Republicans go nuclear on Obama
US government shutdown: John BoehnerPhoto: EPA
Technically, the default will not occur until the US cancels one of its payments on existing bonds, but this nightmare scenario becomes quite probable if the Treasury can’t issue more debt. For every dollar spent on the federal budget, the US has to borrow 40 cents. If the debt ceiling is not raised, Washington will have to choose between two outcomes: default on its debts and crash the economy or pursue drastic budgetary reductions and crash the economy anyway.
Bloomberg reports that “House Republican leaders plan to bring up a measure to raise the US debt-limit as soon as next weekas part of a new attempt to force President Barack Obama to negotiate on the budget, according to three people with knowledge of the strategy. The approach would merge the disputes over ending the government shutdown and raising the debt ceiling into one fiscal fight.” While this might sound as a viable strategy of political arm-twisting, Obama doesn’t show any willingness to cave in to Republicans’ demands.
Obama made it crystal clear that he is not going to negotiate in order to end the government shutdown. He believes that Congress must act to reopen the government without additional conditions. Republicans don’t see it this way and there is no visible way for reconciliation.
If the crisis is not resolved until October 17th, both parties will get a reminder from Wall Street regarding their duty to keep the economy afloat. Most likely, such a reminder will be in the form a micro-crash of the stock market. Investors, both American and international, are concerned about the debt ceiling debacle and they will become increasingly worried as the “default day” approaches.
A government shutdown hurts the economy indirectly and slowly, while the failure to raise the debt ceiling will quickly lead to serious or even disastrous consequences. Judging by previous experience, a small market crash should be enough to force Obama and Republicans to negotiate an armistice and find a solution at least to the debt ceiling problem. If such a solution is not found quickly, then the bond market is likely to crash making the whole political fight absolutely meaningless.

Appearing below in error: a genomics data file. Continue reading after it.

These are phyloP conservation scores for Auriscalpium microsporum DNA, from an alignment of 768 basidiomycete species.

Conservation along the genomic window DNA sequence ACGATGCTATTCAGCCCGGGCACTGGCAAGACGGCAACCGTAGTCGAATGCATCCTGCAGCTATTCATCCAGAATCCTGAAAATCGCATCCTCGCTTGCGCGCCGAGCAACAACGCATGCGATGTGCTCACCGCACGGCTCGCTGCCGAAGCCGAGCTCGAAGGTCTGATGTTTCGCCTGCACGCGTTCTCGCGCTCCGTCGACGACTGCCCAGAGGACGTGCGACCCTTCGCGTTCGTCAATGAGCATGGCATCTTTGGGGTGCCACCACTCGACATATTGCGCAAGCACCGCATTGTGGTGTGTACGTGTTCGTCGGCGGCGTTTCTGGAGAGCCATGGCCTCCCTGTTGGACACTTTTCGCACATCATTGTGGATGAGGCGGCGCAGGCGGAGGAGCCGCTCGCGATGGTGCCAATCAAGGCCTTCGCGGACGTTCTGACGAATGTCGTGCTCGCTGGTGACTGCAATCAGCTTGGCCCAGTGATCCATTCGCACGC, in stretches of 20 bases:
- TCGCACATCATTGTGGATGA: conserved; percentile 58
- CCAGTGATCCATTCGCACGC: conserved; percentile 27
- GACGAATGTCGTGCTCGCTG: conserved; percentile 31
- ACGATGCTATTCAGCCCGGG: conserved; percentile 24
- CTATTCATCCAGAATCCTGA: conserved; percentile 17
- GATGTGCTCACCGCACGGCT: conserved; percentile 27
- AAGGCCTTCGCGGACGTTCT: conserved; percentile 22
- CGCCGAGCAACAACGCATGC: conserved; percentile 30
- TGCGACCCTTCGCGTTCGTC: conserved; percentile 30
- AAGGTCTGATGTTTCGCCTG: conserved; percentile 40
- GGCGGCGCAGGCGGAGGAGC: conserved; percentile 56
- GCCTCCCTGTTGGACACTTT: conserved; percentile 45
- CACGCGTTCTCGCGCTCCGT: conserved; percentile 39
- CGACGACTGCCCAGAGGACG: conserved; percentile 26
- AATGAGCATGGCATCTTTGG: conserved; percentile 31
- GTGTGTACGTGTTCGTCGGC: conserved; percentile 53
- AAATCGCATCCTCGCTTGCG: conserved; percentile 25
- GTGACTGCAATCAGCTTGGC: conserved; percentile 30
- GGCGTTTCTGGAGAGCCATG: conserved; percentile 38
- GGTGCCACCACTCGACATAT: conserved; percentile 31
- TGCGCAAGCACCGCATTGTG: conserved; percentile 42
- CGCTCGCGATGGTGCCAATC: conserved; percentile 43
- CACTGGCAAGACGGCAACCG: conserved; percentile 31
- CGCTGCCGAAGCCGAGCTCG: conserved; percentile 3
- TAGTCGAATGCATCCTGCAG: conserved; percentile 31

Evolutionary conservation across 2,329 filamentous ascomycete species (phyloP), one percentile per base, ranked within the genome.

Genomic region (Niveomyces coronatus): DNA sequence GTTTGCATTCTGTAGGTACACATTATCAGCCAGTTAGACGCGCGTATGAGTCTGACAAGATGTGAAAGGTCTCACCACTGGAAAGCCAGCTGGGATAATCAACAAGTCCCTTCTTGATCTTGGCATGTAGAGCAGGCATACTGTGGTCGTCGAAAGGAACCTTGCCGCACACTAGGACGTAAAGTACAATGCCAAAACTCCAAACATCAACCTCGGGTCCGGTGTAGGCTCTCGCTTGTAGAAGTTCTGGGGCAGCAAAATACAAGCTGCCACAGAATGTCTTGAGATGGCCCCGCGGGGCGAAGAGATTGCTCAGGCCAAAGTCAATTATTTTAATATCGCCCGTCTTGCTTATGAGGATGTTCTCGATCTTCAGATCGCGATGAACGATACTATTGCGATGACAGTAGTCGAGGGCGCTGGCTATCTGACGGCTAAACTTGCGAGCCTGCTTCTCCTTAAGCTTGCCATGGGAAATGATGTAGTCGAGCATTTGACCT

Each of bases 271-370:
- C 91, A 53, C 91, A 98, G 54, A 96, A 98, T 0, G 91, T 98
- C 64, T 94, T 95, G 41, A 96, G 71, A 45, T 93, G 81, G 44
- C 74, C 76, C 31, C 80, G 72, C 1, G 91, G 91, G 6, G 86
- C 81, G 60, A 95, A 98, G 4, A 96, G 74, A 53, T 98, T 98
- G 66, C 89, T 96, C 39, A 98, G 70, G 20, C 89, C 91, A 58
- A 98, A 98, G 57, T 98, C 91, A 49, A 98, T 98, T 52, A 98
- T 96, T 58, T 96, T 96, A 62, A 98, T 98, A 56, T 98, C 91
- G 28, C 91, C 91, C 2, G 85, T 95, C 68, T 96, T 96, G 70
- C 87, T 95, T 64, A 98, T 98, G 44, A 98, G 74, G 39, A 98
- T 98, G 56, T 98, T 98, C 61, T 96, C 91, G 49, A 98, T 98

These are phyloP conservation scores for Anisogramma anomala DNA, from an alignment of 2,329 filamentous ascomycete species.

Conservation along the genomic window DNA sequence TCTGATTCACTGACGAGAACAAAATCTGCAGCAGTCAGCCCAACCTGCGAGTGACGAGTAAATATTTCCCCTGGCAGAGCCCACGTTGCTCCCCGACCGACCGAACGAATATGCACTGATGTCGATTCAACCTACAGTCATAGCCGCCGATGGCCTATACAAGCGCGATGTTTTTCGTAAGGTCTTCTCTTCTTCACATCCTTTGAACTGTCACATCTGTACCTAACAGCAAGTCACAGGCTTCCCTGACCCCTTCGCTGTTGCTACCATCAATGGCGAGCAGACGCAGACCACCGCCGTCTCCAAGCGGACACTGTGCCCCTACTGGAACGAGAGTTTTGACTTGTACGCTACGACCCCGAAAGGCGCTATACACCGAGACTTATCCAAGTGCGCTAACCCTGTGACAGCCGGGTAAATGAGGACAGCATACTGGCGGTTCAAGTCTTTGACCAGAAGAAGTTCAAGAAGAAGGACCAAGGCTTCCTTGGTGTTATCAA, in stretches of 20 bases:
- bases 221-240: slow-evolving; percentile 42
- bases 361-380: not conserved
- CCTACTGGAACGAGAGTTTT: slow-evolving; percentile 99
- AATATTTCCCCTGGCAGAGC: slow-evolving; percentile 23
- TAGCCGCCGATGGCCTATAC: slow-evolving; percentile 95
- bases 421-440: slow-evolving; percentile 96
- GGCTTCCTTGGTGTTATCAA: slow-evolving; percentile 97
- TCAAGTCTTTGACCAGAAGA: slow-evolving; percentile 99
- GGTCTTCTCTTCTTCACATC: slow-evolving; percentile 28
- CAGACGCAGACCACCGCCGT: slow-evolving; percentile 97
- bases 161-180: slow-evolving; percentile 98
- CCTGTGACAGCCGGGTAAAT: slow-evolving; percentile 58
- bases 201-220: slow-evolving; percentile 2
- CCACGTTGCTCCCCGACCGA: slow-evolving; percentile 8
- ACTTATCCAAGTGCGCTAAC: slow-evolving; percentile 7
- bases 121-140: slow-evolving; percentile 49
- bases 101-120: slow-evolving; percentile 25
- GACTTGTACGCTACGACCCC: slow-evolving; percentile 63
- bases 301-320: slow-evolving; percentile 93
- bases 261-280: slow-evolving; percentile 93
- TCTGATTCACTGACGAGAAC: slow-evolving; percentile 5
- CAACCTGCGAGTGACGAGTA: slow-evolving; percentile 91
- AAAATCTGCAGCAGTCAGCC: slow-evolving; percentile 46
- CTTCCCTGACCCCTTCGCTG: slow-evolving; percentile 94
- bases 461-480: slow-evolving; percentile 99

A bond market crash will create a situation in which the US won’t be able to finance its budget and won’t be able to borrow more at reasonably low rates, virtually ensuring a default. This scenario will become likely, if both parties refuse to understand that they are actively working to transform a political crisis into an economic catastrophe.
The President made clear to the Leaders that he is not going to negotiate over the need for Congress to act to reopen the government, but the Republicans plan to link the debt ceiling exactly to this kind of negotiation.
While the country’s most recent elections were generally considered to be free and fair (despite threats against international observers), the current crisis has raised questions in the international community about the regime’s ability to govern this complex nation of 300 million people, not to mention its vast stockpiles of weapons of mass destruction.
Americans themselves are starting to ask difficult questions as well. As this correspondent’s cab driver put it, while driving down the poorly maintained roads that lead from the airport, “Do these guys have any idea what they’re doing to the country?”